• Trade and Investment potential: The economic development of Central Asia, especially in Kazakhstan,Turkmenistan and Uzbekistan, has sparked a construction boom and development of sectors like IT,pharmaceuticals and tourism. India has expertise in these sectors and deeper cooperation will give a freshimpetus to trade relations with these countries. There is also a great demand for Indian pharmaceuticalproducts in the region.

Challenges to India

  • Land locked region: It is land locked, which has hampered India’s relation with central Asia. Poor connectivityhas also contributed to the below-par trade between India and Central Asia.
    • Further India does not share physical borders with any of the Central Asian states. This is a hugebottleneck in promoting and expanding economic, commercial, energy, tourist links etc with them. Theold Silk Route was one option, but the security situation in Xinjiang, unresolved border conflicts with Chinaand prolonged negotiations have compelled India to explore alternative routes to reach CARs.
    • The unstable situation in Afghanistan and Pakistan’s geo-strategic importance in the region has deprivedIndia from the benefit of relations with Central Asia.
  • Chinese presence: Central Asia is part of Silk Road Economic Belt (SREB) initiative. Moreover, the threatfostered by Islamic radicalization spilling over to Uighurs in Xinjiang province has led to China getting wellentrenched in Central Asian security affairs, thereby impinging on India’s interests indirectly.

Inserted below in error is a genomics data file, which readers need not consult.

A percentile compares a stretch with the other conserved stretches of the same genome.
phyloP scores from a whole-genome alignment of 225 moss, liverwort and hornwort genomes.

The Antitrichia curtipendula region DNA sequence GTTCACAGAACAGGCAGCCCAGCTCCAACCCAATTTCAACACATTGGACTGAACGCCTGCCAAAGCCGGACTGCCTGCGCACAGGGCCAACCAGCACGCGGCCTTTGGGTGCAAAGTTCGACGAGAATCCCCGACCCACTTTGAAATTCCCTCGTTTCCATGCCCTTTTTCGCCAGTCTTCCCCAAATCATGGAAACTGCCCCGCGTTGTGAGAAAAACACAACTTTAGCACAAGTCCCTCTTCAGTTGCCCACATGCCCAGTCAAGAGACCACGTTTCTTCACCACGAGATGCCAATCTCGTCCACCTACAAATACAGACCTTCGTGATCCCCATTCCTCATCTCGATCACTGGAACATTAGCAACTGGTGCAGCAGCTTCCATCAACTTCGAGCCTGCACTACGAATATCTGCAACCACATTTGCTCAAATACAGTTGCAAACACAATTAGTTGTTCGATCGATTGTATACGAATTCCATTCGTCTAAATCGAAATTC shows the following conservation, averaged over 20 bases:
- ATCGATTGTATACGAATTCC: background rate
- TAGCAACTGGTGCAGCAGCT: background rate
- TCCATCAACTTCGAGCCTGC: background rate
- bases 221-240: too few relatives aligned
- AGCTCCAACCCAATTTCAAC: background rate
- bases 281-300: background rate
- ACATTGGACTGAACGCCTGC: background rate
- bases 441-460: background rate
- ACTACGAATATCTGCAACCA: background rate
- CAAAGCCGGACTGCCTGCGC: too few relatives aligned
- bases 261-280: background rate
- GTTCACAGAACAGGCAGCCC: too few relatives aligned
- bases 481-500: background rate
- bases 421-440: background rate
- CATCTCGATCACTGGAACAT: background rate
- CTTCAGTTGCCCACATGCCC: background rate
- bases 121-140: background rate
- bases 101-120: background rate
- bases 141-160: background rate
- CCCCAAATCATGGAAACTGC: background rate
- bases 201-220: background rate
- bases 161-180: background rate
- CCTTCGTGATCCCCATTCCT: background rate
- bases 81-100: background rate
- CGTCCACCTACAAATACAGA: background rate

• Radicalism and Extremism: Central Asia finds itself exposed and vulnerable to influences like Al Qaeda, IslamicState, Taliban, IUM, Hizb-ut-Tahrir etc.
  • Further region itself has its own domestic challenges such as ‘‘youth bulge’’ combined with limited economicopportunities; serious and worsening corruption; Drug trafficking; Managing succession in autocratic stateswithout strong government or party institutions etc.

India’s policies and efforts in Central Asia

  • Connect Central Asia Policy: Launched in 2012 it includes:
    • Strong political relations through the exchange of high-level visits and multilateral engagements
    • Strategic and security cooperation through military training, regular intelligence sharing, counterterrorism coordination and close consultations on Afghanistan.
    • Long term partnership in energy and natural resources.
    • Helping to provide a viable banking infrastructure in the region.
    • Increase presence of Indian firms in CARs in construction and power sector.